Angela Sutton is a professor over at Vanderbilt who is heading up a digital humanities project on Fort Negley and the surrounding historically Black neighborhoods. Last week, she contacted me with a weirdness in the Fort Negley records. They were showing that Orange Edmondson had died before 1865, while working on fortifying Nashville during the Civil War.
This would be quite a feat if this was the Orange Edmondson we know about — the father of famed Nashville sculptor, William Edmondson — since William wasn’t born until 1874. There were other discrepancies between what we know about William Edmondson’s family and this Orange, namely that the known Orange Edmondson was enslaved on the Felix Compton farm; this Orange Edmondson was enslaved on the white William Edmondson’s farm.
These are relatively close farms. Felix Compton’s place was at the corner of Hillsboro and Harding, in what is now Green Hills. William Edmondson’s place was just south of there, near the corner of Hillsboro and Old Hickory. I have always figured, based on Orange’s last name and his son’s whole name, that he had roots on William Edmondson’s place.
If there are — as there seem to be — two Orange Edmondsons, then that would support the idea that sculptor William’s dad did have ties to enslaver William’s farm, since other than the unknown Orange, every other man in Nashville history named Orange Edmondson has been very closely related. (Sculptor William’s dad, brother and nephew.) It seems logical to assume the heretofore unknown Orange is also a close relative.
Let’s digress for a second. The thing about William Edmondson, first African American artist to have a show at MoMA, is that he’s often called an "outsider artist," meaning he’s not taking part in the artistic tradition. He’s not influenced by anyone, and no one was influenced by him. He was a lonely artistic island, a self-taught anomaly and curiosity. When I went around looking for headstones carved by Edmondson, it was immediately clear to me how wrong this typification of him was. He was immensely and obviously influenced by the shapes and forms of Nashville stonemasons who had come before him. And there are stones that look like they were carved by Edmondson, but could not have been, since he died before they were made.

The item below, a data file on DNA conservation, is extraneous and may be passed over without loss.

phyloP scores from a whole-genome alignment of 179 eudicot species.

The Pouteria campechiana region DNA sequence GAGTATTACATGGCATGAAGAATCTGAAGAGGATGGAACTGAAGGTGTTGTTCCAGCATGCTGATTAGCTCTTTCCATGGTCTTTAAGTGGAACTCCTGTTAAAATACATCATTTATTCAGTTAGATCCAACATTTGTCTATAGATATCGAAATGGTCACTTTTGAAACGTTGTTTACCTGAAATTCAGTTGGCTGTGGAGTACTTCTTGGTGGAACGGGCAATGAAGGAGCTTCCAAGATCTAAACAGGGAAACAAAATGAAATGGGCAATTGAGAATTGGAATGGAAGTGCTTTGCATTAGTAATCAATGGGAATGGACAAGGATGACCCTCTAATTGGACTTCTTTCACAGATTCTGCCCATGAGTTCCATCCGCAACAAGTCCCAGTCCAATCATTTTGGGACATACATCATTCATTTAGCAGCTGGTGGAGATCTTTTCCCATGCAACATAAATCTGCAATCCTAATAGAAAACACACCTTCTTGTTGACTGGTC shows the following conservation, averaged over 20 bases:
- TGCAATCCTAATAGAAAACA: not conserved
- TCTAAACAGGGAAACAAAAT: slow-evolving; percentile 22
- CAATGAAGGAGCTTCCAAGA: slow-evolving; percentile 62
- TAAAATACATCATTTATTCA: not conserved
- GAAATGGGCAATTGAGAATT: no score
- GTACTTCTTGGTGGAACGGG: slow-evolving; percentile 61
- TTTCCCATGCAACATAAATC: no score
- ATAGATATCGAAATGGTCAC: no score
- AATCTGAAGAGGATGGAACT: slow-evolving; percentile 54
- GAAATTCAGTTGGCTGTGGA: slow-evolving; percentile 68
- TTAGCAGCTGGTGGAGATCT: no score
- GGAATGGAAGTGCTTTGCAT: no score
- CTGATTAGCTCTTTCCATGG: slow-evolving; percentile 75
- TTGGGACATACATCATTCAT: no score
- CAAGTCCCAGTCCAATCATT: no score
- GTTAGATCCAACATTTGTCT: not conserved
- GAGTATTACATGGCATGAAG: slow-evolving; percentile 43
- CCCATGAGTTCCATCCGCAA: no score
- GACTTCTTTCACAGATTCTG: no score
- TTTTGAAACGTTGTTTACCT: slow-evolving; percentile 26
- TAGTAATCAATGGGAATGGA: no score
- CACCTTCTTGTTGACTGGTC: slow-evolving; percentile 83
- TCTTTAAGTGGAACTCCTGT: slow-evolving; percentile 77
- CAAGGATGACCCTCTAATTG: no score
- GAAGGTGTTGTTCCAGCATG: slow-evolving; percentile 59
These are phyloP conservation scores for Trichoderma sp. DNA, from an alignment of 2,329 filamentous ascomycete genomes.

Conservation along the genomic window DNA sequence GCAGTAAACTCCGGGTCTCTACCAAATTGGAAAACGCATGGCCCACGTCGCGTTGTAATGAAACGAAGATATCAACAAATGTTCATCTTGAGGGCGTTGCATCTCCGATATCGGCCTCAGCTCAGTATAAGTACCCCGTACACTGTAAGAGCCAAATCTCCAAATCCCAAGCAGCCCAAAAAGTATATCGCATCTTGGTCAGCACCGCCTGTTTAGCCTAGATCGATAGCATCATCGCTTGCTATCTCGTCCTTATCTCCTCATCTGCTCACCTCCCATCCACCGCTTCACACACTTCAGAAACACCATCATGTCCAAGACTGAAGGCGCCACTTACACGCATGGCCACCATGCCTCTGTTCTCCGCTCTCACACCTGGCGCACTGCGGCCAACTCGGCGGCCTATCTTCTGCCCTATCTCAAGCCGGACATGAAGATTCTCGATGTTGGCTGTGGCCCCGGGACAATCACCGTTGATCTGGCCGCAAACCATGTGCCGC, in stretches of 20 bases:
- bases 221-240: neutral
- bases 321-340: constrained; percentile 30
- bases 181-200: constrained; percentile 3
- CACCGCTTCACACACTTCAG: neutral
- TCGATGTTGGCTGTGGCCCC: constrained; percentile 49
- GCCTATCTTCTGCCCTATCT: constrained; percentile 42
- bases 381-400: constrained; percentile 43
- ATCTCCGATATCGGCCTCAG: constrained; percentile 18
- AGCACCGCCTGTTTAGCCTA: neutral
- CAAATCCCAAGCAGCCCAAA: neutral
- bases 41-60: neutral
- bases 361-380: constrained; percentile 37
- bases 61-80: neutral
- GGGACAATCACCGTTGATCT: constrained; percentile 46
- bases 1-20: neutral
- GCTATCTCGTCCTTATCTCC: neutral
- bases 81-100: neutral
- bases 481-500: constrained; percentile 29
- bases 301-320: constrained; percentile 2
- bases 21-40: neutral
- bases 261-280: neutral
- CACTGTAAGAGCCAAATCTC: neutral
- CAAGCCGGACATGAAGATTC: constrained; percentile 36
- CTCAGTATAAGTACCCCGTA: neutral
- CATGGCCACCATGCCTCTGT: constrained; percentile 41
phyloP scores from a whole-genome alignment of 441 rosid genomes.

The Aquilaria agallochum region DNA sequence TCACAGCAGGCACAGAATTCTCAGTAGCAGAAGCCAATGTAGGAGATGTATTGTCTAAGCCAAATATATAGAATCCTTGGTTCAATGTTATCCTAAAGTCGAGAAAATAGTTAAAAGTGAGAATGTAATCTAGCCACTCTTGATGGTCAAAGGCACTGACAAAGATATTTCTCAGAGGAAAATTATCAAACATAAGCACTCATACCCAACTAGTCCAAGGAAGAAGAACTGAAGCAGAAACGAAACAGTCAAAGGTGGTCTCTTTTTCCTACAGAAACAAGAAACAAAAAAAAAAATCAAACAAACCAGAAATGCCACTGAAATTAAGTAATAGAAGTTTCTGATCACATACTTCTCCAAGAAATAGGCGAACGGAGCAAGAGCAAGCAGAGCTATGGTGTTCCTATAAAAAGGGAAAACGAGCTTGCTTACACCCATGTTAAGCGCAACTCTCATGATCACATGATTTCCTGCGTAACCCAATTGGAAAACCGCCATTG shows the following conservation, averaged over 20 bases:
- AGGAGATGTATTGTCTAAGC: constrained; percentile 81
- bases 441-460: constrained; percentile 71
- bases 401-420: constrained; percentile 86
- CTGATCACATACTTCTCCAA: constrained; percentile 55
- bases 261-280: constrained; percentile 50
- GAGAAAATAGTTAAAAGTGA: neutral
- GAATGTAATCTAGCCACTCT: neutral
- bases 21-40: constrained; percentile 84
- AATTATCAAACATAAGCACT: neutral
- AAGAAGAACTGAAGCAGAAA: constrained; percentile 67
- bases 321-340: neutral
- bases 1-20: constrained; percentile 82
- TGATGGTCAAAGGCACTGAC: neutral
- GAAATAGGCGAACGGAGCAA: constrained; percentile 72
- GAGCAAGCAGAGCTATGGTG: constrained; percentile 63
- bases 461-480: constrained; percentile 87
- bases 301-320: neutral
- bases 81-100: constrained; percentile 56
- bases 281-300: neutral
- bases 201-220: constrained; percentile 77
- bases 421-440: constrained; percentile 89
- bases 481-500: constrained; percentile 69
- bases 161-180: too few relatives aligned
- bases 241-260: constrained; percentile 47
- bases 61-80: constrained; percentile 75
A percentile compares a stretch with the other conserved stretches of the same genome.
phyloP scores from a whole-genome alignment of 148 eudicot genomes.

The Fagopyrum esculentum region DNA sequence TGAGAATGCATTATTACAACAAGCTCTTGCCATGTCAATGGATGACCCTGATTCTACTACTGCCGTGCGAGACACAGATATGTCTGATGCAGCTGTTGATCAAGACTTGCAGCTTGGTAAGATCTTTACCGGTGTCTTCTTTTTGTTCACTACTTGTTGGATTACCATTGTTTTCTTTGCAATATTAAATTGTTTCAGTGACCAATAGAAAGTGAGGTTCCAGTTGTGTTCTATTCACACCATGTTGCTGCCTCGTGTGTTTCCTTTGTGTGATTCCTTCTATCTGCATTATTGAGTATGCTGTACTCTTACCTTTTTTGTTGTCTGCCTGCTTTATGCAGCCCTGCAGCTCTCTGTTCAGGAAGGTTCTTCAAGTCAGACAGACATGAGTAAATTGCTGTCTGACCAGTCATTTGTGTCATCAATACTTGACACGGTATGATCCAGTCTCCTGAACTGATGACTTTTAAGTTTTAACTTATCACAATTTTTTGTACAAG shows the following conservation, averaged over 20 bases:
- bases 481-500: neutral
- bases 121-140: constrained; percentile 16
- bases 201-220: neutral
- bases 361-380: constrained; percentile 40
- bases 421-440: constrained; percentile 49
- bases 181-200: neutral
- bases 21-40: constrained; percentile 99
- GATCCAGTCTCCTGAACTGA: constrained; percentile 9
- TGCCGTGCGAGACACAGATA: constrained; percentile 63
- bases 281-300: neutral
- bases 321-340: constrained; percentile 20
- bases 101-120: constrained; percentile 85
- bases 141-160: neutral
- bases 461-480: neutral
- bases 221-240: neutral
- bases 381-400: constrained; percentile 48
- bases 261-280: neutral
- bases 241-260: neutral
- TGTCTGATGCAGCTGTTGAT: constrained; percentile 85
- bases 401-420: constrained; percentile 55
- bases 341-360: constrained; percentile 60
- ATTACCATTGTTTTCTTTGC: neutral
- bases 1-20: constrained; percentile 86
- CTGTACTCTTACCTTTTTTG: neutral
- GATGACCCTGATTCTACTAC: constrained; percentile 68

He’s not an artist without a place in tradition. He’s an artist whose tradition has been utterly overlooked.
Which brings us back to the Oranges. One of the Oranges who worked on Fort Negley and other fortifications in town was William’s father. The other one was most likely kinfolk of some kind. And at least for the duration of the project, they were stonemasons. They carved stone. As did William.
And when William and his family moved to town after their Orange died, they lived within easy walking distance of Fort Negley. How cool is that?
Angela gave me the names of all the fortification workers who were listed as being enslaved by the white William Edmondson: Joe, Jordan, Persil, Richard and Orange. I couldn’t find Persil or even give a good guess as to what he might have called himself. I want to come back to Richard in a second. But Joe and Jordon I did know.